Whether you live in the warm climate of the Southwest or the four seasons of the Northeast, it’s essential that your attic be ventilated.
Proper ventilation is necessary to regulate temperatures throughout the different seasons and to protect your roof. A ventilation system allows air to pass through and out, rather than to remain trapped in your attic. As air passes through, it removes heat and moisture trapped in the air, preventing mold and mildew from forming.
A poorly ventilated attic can lead to warped walls, a shortened lifespan for your roof, and up to hundreds of dollars a year wasted on energy bills.
To make sure your home is adequately ventilated, it’s important to choose the proper vents for your specific needs based on the size of your attic. The Federal Housing AdministrationLink opens in a new tab (FHA) recommends one square foot of attic ventilation, which includes both intake and exhaust, for every 300 square-feet of attic.
Here’s a closer look at attic ventilation options and recommendations for homeowners:
Different Attic Vents
There are several different types of attic vents to choose from. The most common vents are:
- Ridge Vents - These vents are installed at the top of a sloped roof and are commonly used on shingled homes.
- Box or Dome Vents - These static vents are installed directly into holes cut into the attic roof.
- Gable Vents - These vents are designed to be visible and act as architectural touches. These work well with attic spaces that double as living quarters and would pair well with windows and skylights.
- Soffit Vents - These are vents installed on the bottom-side of the eaves in your attic.
Attic Venting Process
To choose the proper ventilation system for your attic, you’ll first need to know the total area of your attic. To determine the area, multiply the length times the width in feet. Then divide the total area by 150 to find the total amount of vent space needed for your attic. So, if your attic is 25' by 15', you’ll need 2.5 feet of vent space. (25 x 15 = 375 and 375 / 140 = 2.5)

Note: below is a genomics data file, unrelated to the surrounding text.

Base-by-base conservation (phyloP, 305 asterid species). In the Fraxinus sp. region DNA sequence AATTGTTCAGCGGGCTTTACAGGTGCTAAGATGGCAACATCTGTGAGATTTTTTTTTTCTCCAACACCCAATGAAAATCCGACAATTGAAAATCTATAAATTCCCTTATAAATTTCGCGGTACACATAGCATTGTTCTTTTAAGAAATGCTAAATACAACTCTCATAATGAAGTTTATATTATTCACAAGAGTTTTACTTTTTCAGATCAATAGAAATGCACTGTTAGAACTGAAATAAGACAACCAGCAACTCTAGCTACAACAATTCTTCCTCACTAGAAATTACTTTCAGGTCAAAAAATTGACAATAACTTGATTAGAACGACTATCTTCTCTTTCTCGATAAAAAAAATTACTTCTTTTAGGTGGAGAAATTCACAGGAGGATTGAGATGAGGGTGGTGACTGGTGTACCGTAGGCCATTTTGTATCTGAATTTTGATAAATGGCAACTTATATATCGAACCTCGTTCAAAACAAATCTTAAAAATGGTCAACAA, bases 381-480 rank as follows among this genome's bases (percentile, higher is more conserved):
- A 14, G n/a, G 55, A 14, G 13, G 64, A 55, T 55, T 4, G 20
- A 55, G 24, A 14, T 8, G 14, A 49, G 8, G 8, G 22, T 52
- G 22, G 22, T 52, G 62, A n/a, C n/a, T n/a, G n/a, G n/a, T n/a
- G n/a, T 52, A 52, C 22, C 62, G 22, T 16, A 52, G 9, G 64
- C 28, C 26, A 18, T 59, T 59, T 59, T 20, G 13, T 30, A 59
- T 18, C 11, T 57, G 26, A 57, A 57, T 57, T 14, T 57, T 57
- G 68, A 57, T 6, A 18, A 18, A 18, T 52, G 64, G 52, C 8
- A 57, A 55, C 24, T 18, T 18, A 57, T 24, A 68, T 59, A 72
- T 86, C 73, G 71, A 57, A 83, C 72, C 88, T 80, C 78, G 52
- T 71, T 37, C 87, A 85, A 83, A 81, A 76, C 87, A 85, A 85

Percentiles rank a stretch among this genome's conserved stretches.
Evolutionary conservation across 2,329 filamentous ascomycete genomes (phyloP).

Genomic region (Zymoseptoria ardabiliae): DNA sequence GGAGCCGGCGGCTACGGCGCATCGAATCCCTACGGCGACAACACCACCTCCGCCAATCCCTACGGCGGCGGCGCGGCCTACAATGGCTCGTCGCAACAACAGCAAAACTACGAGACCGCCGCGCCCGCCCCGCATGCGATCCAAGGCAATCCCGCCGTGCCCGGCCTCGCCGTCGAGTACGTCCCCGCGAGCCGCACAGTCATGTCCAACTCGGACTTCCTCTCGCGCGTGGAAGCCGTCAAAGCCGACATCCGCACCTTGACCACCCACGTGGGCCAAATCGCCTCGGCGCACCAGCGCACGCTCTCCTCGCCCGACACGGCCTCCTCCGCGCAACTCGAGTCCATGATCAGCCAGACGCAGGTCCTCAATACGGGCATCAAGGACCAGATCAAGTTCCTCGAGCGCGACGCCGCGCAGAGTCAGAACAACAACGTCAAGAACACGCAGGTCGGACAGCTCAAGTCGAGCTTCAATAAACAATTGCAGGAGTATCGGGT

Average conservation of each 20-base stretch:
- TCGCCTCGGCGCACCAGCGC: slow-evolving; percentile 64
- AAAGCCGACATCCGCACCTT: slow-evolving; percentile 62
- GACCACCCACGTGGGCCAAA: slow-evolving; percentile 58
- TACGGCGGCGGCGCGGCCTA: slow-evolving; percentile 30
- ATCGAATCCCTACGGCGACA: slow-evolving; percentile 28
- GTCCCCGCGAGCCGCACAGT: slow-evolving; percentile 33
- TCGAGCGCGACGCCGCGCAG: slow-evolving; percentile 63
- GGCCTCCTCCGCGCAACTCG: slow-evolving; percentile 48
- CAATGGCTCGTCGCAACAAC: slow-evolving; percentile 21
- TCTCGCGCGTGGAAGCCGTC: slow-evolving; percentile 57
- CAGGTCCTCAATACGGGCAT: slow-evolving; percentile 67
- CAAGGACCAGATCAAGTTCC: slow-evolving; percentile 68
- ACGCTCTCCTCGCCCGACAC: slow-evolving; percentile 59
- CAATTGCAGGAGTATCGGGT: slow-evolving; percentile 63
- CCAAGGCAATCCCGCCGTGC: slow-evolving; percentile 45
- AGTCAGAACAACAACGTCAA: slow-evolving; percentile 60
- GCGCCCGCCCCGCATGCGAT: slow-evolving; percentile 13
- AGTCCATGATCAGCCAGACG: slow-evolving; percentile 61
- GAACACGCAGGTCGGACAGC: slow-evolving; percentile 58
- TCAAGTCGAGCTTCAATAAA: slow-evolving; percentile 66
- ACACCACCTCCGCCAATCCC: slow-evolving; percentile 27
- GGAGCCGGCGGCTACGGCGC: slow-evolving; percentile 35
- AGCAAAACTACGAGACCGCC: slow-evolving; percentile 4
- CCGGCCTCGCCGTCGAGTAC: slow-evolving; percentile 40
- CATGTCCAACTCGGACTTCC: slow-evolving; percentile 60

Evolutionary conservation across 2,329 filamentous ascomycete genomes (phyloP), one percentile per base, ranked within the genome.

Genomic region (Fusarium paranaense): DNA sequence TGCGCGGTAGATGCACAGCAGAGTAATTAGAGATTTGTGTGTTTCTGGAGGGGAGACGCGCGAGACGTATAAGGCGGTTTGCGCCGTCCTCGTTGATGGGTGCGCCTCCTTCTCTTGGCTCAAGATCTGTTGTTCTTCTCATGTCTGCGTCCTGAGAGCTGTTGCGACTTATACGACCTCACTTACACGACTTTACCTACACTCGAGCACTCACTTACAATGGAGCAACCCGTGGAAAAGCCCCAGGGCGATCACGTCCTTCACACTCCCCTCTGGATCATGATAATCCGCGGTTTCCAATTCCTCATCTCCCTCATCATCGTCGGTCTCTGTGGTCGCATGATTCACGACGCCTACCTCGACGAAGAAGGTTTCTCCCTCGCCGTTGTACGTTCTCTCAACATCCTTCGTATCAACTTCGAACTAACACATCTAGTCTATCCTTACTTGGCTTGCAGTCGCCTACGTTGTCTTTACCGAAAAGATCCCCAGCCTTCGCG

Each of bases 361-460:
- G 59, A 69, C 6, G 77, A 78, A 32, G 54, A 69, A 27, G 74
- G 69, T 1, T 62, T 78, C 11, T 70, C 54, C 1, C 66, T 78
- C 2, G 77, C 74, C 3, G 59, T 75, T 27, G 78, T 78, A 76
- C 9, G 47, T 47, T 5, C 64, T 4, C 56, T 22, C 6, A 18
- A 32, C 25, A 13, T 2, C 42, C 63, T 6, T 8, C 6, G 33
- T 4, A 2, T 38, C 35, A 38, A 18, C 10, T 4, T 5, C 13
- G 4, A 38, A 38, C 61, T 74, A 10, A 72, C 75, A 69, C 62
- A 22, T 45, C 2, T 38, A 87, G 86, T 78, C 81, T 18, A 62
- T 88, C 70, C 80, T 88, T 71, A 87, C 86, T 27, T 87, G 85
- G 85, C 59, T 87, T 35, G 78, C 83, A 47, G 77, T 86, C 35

Next, you’ll have to calculate the soffit vent area, if you plan to use them. This is simply your total vent area divided by 2. When finding your calculations, always remember that your air intake should be equal to the exhaust.
How to Install Attic Vents
Once you’ve done your calculations and know which type of vents you’ll be using, install them using these steps.
- Mark the spacing of your soffit vents in between the rafters or joists.
- Using a saw, cut holes that are a tad smaller than the vent you’re using.
- Clear any debris or insulation blocking the ventilation holes.
- Secure the vents in place using the included hardware.
Attic ventilation is not a simple task and missteps can lead to roof leaks, mold growth, and other hazardous conditions. Avoid the hassle and any potential problems with professional attic ventilation from your local Aire Serv.
Contact Aire Serv for Professional Attic Vent Assistance
Not sure what ventilation system is right for your attic? Talk to the experts at Aire Serv. Our HVAC techs are standing by, ready to help you set up the perfect attic ventilation system for your home. Schedule an appointment online or contact the Aire Serv location nearest you to get started.
Uh-oh. You found water in your air ducts? Learn more about how to prevent and dry damp ductsLink opens in a new tab with tips from Rainbow International®. Like Aire Serv, Rainbow InternationalLink opens in a new tab is a part of the NeighborlyLink opens in a new tab® community of home services brands.